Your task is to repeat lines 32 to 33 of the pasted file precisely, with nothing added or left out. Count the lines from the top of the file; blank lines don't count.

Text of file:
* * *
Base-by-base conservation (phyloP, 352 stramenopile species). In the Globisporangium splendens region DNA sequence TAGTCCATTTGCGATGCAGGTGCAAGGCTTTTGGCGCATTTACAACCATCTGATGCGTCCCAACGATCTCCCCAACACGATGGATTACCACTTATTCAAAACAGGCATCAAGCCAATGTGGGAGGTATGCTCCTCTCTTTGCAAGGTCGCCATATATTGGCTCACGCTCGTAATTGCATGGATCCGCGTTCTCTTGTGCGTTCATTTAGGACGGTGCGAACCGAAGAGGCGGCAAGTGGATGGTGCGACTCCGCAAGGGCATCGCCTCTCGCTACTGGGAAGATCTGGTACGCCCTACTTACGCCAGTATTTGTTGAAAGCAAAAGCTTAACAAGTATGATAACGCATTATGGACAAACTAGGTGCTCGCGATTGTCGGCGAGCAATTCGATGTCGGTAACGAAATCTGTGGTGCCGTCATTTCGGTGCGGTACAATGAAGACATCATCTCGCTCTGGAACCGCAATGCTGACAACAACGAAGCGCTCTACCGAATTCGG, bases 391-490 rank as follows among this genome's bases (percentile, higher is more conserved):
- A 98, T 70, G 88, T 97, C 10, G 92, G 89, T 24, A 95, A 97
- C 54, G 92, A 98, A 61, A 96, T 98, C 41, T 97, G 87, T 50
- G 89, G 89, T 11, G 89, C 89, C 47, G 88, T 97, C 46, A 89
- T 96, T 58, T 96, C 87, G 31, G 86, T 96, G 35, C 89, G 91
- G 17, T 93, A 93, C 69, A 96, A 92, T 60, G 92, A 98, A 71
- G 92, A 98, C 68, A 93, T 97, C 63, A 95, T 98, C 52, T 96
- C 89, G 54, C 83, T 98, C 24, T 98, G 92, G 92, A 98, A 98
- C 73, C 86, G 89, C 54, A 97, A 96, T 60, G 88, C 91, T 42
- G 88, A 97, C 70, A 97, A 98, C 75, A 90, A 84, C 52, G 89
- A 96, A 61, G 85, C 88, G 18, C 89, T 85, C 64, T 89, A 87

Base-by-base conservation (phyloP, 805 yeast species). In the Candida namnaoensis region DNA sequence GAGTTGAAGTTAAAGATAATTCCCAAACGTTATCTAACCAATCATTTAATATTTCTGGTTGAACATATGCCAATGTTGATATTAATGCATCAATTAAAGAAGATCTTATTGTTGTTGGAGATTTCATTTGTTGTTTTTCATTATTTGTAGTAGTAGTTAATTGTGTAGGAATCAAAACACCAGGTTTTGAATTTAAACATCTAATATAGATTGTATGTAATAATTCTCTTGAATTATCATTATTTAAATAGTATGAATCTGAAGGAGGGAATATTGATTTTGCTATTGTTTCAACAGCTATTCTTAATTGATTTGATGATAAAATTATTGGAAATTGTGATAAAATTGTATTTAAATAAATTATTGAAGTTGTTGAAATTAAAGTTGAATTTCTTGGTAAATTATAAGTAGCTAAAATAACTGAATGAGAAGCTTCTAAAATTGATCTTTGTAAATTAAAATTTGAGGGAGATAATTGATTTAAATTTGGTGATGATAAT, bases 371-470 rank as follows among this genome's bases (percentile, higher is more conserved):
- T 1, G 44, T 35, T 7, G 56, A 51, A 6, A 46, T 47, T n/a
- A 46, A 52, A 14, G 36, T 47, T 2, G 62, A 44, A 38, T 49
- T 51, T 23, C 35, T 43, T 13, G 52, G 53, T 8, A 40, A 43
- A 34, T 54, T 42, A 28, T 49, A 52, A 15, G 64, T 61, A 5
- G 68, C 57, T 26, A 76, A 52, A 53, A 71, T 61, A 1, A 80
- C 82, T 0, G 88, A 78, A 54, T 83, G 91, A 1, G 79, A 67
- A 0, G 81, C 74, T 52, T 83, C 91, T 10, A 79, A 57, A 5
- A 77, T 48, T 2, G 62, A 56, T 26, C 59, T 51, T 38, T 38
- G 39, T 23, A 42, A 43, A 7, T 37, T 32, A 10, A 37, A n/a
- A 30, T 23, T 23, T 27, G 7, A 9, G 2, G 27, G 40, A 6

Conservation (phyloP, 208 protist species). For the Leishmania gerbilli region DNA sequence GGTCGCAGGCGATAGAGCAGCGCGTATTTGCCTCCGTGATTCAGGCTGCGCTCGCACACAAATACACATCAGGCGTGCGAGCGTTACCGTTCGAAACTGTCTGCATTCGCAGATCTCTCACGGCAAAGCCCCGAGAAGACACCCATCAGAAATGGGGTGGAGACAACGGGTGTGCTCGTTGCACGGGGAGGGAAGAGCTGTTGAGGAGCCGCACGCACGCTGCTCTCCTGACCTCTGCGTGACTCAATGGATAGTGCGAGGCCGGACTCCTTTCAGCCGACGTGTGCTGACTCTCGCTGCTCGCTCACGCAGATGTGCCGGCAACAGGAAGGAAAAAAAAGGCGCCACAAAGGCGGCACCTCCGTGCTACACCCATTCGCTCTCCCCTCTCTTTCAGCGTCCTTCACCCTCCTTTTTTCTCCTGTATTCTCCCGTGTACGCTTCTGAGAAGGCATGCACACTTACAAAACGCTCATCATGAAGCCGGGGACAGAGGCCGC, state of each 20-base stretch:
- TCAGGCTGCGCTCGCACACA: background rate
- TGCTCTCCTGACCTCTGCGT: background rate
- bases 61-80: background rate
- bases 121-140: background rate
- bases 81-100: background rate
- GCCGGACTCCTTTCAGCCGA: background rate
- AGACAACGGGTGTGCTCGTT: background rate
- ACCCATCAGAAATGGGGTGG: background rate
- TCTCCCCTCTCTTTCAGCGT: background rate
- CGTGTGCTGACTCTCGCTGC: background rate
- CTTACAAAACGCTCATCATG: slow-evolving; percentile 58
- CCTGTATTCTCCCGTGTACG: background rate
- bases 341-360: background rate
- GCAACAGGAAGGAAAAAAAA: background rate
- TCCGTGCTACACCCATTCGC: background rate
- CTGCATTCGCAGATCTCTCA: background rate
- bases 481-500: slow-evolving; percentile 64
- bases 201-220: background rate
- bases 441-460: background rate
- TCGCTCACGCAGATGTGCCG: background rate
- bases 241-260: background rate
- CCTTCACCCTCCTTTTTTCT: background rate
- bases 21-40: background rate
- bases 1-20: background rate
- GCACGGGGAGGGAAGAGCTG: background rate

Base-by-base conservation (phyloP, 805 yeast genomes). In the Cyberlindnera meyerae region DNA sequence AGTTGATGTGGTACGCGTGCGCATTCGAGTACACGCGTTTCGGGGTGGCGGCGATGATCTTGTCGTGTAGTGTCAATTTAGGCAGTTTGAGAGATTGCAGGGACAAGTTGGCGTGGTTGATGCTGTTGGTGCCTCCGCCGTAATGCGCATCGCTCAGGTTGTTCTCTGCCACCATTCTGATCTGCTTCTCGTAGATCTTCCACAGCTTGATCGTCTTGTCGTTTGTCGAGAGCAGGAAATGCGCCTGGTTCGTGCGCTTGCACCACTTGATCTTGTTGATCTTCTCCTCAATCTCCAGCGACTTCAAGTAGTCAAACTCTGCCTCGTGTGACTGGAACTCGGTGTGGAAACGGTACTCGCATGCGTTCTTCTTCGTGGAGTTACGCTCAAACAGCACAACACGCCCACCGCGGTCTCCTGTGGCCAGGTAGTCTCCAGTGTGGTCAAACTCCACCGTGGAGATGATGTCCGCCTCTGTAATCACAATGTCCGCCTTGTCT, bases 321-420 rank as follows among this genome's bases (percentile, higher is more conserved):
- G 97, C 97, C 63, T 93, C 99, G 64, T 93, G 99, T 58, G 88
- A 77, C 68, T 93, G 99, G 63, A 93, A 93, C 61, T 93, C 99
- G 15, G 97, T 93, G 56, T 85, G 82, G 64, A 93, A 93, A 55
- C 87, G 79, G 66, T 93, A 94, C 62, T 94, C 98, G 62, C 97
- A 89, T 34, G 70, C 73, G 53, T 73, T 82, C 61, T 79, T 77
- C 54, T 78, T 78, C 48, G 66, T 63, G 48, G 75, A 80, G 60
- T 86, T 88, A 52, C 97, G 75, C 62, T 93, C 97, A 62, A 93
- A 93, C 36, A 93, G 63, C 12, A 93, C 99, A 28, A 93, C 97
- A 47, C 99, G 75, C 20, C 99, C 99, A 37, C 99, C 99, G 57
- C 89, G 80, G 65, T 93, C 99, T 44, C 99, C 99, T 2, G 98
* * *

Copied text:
- TCTCCCCTCTCTTTCAGCGT: background rate
- CGTGTGCTGACTCTCGCTGC: background rate